*To say Glenn Ford of Louisiana is one happy man would be an understatement. After all, once you come down from the high of being free after 26 years of incarceration, can you truly not be pissed about being wrongfully accused in the first place?
Let’s face it: There will always be only one Madiba.
And we won’t even talk about all the stuff your 64-year-old self can’t do, because of lost life opportunities you probably had in your 30s, 40s and even 50s.
Here ya go, will $330,000.00 help soften the blow? It was August 1988 when Glen Ford was sentenced to death row in connection with the killing of 56-year-old Isadore Rozeman, a Shreveport jeweler and watchmaker he had done occasional yard work for.
From day one, Ford denied killing the man.
And on Tuesday, he walked out of the maximum security prison at Angola, said Pam Laborde, a spokeswoman for Louisiana’s Department of Public Safety and Corrections.
Asked by news reporters as he walked away from the prison gates how he feels, Ford told WAFB-TV, “It feels good; my mind is going in all kind of directions. It feels good.”
Ford told the media that he harbors some resentment at being wrongly jailed: “Yeah, cause, I’ve been locked up almost 30 years for something I didn’t do.”
“I can’t go back and do anything I should have been doing when I was 35, 38, 40 stuff like that,” he added.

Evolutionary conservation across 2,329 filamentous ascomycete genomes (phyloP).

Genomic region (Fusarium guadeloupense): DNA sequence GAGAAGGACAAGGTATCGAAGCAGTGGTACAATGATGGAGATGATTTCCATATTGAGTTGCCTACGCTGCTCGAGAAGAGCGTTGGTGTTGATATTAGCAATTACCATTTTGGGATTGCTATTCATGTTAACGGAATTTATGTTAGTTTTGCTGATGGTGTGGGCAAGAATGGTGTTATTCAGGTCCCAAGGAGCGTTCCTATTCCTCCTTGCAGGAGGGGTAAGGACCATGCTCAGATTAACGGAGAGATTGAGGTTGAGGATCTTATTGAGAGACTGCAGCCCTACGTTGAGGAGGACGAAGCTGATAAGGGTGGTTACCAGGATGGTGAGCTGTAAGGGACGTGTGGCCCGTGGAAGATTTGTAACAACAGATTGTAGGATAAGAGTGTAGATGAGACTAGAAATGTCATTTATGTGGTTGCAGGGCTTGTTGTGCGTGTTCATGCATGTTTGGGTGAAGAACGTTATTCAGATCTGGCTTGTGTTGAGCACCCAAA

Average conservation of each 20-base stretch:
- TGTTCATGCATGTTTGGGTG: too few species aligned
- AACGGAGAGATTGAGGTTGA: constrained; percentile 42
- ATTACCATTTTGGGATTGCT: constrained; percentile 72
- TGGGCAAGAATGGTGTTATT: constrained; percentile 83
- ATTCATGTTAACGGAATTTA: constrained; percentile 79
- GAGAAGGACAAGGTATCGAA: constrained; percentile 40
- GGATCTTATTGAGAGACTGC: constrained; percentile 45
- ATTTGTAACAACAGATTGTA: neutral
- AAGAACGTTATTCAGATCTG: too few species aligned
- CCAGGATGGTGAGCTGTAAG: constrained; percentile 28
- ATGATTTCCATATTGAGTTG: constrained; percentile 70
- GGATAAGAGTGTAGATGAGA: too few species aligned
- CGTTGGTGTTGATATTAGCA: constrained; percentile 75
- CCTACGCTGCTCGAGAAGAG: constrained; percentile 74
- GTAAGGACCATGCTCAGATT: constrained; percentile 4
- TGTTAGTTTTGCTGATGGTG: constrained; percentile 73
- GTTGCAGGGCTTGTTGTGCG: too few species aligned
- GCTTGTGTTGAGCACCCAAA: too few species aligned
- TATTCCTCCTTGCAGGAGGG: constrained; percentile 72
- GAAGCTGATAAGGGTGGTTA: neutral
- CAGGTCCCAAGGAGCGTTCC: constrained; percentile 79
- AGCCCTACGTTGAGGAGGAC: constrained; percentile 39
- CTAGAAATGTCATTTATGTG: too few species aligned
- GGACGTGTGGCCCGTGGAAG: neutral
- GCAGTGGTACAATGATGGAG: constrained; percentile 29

Ford was set free when State District Judge Ramona Emanuel voided his conviction and sentence based on new information that corroborated his claim that he was not present or involved in Rozeman’s death, Ford’s attorneys said.
Ford was tried and convicted of first-degree murder in 1984 and sentenced to death.
Apparently, it was revealed that his trial had been “profoundly compromised by inexperienced counsel and by the unconstitutional suppression of evidence, including information from an informant.”
Should Glenn Ford get the $330K, it would be based on a Louisiana law that calls for payments of $25,000 per year of wrongful incarceration up to a maximum of $250,000, plus up to $80,000 for loss of “life opportunities.”
Read more of this story at thegrio.com